The defendant concedes that he was required to make a preliminary showing as to both the witnesses' psychiatric treatment and special education records. See State v. D'Ambrosio, 212 Conn. 50, 58, 561 A.2d 422 (1989), cert. denied, 493 U.S. 1063, 110 S.Ct. 880, 107 L.Ed.2d 963 (1990) (in camera inspection of psychiatric records requires preliminary showing pursuant to General Statutes § 52-146e); State v. James, 211 Conn. 555, 578, 560 A.2d 426 (1989) (preliminary showing of cause required before inspection of school records). Although in his brief the defendant stresses that school records enjoy less protection from disclosure than do psychiatric records, he clearly sought information as to Ignacak's psychiatric and psychological treatment history from her special education records, and he has not claimed that the two types of records should be treated differently for the purpose of determining whether his offers of proof were sufficient to justify breaching their confidentiality. Therefore, we assume, without deciding, that the same standard applies.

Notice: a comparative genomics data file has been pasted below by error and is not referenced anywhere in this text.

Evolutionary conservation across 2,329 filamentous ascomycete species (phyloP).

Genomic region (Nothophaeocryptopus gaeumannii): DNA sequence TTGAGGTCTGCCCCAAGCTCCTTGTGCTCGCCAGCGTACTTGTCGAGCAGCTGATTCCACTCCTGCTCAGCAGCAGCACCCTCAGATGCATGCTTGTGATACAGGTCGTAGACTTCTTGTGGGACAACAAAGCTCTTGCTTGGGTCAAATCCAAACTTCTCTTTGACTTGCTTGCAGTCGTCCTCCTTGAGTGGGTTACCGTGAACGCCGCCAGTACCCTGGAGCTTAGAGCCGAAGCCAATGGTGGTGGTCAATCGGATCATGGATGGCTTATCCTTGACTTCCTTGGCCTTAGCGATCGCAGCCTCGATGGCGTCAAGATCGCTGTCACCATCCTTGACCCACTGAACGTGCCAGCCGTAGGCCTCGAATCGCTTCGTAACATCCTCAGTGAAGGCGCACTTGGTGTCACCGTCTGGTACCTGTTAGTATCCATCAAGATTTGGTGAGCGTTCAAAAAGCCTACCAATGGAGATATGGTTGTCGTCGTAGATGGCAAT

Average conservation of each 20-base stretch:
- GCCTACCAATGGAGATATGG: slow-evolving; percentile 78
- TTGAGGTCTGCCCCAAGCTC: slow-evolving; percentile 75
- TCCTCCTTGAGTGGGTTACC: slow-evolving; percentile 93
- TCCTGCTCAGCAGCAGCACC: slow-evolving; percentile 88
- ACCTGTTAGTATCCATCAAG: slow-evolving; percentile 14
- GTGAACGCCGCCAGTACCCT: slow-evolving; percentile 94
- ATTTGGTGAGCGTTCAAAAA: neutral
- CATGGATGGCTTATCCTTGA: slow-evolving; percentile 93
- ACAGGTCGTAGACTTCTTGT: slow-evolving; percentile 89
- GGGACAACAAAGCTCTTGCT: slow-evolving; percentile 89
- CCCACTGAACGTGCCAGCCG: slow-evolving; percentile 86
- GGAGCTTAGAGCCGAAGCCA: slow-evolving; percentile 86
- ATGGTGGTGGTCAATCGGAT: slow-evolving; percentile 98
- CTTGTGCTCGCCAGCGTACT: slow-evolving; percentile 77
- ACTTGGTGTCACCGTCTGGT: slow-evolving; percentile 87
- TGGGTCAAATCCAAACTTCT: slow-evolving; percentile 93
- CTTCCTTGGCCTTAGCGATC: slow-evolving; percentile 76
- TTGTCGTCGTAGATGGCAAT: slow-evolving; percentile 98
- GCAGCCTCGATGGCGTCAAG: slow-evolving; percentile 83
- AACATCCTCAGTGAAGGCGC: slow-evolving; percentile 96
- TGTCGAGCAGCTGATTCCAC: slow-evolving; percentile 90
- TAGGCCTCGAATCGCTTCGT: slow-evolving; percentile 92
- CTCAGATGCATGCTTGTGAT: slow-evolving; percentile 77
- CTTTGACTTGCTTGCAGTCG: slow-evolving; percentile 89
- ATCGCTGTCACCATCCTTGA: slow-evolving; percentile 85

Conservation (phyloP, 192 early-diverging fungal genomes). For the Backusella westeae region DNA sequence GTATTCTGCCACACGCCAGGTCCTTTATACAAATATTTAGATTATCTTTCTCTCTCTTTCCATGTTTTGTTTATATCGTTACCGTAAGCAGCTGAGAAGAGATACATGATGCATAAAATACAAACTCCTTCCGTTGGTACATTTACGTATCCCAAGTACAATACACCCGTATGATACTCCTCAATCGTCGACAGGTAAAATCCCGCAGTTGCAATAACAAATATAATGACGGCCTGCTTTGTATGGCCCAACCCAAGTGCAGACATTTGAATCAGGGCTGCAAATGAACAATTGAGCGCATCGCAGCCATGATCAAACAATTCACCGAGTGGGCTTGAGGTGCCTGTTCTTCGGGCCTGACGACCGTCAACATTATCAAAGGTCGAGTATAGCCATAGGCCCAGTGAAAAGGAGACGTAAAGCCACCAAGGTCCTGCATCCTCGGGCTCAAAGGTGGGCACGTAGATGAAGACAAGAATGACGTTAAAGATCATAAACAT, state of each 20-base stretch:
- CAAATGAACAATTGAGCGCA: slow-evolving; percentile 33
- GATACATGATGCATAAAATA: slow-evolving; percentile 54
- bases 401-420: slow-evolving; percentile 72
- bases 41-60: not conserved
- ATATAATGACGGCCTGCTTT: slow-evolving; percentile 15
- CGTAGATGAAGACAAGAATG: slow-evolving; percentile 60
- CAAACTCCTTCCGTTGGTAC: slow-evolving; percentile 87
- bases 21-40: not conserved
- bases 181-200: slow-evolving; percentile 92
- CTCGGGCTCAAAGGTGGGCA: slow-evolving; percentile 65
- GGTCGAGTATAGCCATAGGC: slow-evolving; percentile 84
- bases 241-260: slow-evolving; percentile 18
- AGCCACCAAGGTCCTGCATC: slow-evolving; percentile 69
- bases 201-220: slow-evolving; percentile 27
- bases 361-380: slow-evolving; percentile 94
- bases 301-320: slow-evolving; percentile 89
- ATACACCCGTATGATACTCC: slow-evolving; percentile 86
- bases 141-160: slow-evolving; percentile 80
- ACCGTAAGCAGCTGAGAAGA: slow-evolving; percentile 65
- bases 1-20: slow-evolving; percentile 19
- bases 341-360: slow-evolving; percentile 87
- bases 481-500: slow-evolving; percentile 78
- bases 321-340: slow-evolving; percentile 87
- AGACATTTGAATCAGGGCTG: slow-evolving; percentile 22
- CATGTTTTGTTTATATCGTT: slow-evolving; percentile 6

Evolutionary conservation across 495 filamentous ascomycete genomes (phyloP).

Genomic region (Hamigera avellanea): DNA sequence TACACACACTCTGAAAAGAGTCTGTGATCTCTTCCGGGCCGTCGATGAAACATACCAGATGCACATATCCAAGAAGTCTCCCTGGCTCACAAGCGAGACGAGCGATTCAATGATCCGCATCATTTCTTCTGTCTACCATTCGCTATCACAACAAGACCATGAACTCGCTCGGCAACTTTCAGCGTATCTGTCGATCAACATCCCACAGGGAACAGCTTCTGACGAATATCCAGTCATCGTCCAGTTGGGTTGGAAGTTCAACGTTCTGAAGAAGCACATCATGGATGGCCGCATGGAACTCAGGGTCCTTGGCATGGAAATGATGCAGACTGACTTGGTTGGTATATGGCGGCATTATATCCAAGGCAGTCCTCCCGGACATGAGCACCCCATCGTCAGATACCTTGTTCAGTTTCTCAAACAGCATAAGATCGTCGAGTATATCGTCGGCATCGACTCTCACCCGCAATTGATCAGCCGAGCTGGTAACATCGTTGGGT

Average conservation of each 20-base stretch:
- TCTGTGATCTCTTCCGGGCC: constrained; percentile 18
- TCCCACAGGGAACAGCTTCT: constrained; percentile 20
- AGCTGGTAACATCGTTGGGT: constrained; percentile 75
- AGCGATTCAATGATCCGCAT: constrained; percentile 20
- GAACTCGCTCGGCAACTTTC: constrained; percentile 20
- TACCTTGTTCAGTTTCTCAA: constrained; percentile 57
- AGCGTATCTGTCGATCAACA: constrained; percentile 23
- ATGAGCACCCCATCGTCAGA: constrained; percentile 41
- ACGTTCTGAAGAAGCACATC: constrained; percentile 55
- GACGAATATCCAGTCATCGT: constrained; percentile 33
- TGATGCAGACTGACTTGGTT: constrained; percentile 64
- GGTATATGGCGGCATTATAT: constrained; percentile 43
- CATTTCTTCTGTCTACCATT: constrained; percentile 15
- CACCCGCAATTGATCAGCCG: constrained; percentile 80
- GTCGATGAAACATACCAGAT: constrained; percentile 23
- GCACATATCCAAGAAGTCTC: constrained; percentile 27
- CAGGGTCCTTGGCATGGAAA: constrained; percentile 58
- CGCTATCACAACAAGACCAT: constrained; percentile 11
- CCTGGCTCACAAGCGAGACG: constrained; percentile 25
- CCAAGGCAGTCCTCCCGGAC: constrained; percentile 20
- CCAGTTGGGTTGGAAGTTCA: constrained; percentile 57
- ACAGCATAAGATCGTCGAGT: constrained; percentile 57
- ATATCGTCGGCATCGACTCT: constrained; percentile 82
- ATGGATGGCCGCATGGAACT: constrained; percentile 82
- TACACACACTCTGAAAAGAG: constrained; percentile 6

In State v. D'Ambrosio, supra, 212 Conn. 59, we stated that "in order to induce the trial court to inspect the records in camera, the defendant had to make a threshold showing that there was a reasonable probability that the records would reveal that `at any pertinent time' [the witness'] alcohol problem affected his testimonial capacity `to a sufficient degree to warrant further inquiry.' State v. Pierson, supra, [ 201 Conn. 225-26]; State v. Esposito, supra, [ 196 Conn. 180]." (Emphasis added.) The defendant claims that by using the term "reasonable probability" the court increased the level of specificity or conclusiveness by which a criminal defendant must demonstrate the materiality of confidential records to which he seeks access than had previously been required under Connecticut law or is required under the threshold standard adopted for this purpose by the United States Supreme Court in Pennsylvania v. Ritchie, 480 U.S. 39, 58 n. 15, 107 S.Ct. 989, 94 L.Ed.2d 40 (1987) ("[The defendant], of course, may not require the trial court to search through the [record] without first establishing a basis for his claim that it contains material evidence. . . . `He must at least make some plausible showing of how their testimony would have been both material and favorable to his defense' [ United States v. Valenzuela-Bernal, 458 U.S. 858, 867, 102 S.Ct. 3440, 73 L.Ed.2d 1193 (1982).]"); and, therefore, that its application to him violates his constitutional rights of confrontation, compulsory process and due process, under the sixth and fourteenth amendments to the federal constitution and article first, § 8, of the state constitution. A careful reading of D'Ambrosio makes it clear, however, that the "reasonable probability" standard was simply a reformulation of our general standard governing a criminal defendant's access to confidential records and was not intended to increase the defendant's threshold burden. We are, therefore, unpersuaded by the defendant's constitutional argument. We do, however, acknowledge that the "reasonable probability" language, appearing for the first time in this context in D'Ambrosio, might be susceptible to misinterpretation, and for this reason, we will not continue its use.